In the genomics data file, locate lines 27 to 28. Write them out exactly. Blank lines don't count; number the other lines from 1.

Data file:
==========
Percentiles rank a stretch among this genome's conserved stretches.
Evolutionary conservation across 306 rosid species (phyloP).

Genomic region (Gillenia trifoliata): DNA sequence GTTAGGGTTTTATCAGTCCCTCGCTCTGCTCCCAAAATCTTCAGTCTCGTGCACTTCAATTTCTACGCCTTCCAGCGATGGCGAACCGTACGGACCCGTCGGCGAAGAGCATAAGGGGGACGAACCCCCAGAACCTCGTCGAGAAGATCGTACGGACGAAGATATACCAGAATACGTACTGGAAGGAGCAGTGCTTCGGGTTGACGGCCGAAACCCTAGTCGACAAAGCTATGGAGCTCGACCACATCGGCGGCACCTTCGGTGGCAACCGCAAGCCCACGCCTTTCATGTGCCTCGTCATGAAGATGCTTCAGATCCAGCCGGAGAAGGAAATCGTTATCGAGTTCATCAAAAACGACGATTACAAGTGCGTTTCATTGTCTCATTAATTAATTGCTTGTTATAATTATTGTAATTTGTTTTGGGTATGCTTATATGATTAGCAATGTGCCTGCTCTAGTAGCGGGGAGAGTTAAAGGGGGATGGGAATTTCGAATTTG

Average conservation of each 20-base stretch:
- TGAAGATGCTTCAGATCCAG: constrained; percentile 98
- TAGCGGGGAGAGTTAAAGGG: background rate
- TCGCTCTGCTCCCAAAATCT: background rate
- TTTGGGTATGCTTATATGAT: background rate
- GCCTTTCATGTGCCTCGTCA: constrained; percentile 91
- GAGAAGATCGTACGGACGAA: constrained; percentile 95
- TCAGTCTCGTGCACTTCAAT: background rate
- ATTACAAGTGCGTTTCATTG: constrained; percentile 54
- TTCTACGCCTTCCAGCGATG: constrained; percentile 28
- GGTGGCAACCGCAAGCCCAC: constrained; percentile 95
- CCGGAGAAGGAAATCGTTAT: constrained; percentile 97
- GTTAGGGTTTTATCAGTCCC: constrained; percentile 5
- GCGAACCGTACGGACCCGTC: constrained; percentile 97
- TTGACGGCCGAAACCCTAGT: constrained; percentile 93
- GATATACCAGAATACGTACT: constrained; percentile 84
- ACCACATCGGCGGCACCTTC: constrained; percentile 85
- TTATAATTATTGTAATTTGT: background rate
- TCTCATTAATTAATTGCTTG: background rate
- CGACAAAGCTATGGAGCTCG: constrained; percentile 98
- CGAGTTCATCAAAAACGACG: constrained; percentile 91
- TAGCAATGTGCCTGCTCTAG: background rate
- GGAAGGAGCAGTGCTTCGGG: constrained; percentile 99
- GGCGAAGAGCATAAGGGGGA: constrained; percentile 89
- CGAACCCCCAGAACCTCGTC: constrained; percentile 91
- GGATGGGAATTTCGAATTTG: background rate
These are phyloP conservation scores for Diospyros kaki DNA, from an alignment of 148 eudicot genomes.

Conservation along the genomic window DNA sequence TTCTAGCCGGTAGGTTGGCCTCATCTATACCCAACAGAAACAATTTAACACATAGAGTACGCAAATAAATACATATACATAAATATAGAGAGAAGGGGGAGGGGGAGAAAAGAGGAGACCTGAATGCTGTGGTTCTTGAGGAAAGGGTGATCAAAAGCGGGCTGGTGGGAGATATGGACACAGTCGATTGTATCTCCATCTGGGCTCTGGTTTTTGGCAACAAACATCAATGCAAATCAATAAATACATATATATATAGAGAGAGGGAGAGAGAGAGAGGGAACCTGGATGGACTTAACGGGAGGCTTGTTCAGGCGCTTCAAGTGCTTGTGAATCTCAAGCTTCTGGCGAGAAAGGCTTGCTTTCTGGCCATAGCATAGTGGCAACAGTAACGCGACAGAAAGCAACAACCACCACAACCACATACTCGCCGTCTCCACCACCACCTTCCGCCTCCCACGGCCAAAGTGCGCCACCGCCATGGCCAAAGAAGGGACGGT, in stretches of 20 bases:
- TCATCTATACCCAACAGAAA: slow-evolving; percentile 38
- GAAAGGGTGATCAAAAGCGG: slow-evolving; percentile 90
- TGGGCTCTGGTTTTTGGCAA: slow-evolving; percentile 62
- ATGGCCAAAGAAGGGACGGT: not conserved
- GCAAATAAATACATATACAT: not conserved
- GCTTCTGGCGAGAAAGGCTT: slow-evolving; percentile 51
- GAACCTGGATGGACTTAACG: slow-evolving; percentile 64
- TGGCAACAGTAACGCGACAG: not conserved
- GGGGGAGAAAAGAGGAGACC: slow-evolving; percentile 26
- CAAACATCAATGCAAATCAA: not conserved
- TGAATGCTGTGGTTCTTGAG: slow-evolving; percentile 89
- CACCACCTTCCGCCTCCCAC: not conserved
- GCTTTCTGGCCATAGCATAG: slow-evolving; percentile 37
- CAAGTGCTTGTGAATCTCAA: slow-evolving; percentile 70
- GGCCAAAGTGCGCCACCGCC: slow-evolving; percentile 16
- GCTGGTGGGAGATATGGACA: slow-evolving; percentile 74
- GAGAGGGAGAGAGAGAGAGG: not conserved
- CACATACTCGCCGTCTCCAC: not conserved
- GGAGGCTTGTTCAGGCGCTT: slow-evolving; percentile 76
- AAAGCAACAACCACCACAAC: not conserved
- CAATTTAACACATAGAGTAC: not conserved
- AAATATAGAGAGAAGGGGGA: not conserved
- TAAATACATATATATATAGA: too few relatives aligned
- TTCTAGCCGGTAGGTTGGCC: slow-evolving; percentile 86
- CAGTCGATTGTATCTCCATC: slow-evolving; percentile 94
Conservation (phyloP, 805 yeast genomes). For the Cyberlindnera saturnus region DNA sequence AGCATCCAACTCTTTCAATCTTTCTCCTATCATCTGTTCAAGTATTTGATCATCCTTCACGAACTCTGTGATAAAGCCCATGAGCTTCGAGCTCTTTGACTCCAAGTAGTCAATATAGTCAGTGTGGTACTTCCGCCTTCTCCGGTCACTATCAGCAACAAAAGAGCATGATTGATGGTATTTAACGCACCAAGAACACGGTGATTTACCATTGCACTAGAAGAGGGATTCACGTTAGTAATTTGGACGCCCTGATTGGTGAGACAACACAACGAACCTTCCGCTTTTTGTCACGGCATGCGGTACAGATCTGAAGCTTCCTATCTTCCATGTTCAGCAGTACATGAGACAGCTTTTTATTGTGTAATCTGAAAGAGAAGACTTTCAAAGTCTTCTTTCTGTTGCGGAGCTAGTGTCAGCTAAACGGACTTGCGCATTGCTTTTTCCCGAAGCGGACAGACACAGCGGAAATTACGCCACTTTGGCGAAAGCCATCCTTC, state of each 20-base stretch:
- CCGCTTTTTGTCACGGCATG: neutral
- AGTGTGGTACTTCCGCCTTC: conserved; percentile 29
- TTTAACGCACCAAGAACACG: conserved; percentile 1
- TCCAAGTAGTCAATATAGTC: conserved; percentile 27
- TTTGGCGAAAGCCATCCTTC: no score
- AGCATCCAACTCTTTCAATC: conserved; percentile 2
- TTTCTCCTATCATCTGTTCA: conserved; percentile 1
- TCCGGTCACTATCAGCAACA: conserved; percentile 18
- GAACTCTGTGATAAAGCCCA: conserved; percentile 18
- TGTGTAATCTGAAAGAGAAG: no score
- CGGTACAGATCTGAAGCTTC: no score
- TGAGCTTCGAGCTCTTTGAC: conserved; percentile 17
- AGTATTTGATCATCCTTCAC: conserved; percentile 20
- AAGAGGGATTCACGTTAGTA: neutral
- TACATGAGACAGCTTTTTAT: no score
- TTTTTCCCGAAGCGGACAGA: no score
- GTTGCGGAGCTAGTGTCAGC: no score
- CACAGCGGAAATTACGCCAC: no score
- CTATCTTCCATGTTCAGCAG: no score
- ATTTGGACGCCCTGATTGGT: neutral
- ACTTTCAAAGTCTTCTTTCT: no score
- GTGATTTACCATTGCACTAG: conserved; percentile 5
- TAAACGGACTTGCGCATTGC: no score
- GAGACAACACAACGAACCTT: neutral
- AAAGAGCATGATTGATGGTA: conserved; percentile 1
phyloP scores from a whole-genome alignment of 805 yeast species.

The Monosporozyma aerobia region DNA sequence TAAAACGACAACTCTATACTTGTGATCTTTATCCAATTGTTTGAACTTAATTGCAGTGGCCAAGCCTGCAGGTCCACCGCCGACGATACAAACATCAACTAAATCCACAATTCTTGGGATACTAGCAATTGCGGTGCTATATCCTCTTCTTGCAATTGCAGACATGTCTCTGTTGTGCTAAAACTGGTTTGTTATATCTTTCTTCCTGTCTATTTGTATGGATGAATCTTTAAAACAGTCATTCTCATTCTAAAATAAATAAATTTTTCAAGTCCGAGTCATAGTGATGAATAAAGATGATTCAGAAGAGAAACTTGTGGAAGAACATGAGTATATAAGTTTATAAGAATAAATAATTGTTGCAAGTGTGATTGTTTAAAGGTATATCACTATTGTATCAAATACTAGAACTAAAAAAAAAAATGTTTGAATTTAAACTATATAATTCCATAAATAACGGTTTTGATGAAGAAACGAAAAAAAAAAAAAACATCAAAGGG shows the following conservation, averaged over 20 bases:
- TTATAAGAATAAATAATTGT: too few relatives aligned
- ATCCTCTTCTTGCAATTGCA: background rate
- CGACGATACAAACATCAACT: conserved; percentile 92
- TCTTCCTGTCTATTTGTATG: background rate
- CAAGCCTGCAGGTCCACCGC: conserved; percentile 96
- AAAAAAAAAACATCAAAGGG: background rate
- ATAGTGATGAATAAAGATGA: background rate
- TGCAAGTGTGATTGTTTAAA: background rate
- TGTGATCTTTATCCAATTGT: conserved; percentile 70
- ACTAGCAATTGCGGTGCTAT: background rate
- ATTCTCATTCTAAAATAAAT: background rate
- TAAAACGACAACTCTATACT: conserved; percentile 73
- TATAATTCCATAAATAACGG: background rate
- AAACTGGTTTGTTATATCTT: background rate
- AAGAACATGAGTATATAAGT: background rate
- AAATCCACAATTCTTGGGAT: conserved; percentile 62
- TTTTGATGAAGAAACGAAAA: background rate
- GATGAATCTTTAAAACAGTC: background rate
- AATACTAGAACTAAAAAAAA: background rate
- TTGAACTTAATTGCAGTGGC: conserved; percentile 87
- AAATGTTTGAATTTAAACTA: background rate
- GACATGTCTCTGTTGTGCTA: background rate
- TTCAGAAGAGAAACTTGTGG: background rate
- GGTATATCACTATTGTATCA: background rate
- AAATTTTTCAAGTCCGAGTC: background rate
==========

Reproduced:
- GGCGAAGAGCATAAGGGGGA: constrained; percentile 89
- CGAACCCCCAGAACCTCGTC: constrained; percentile 91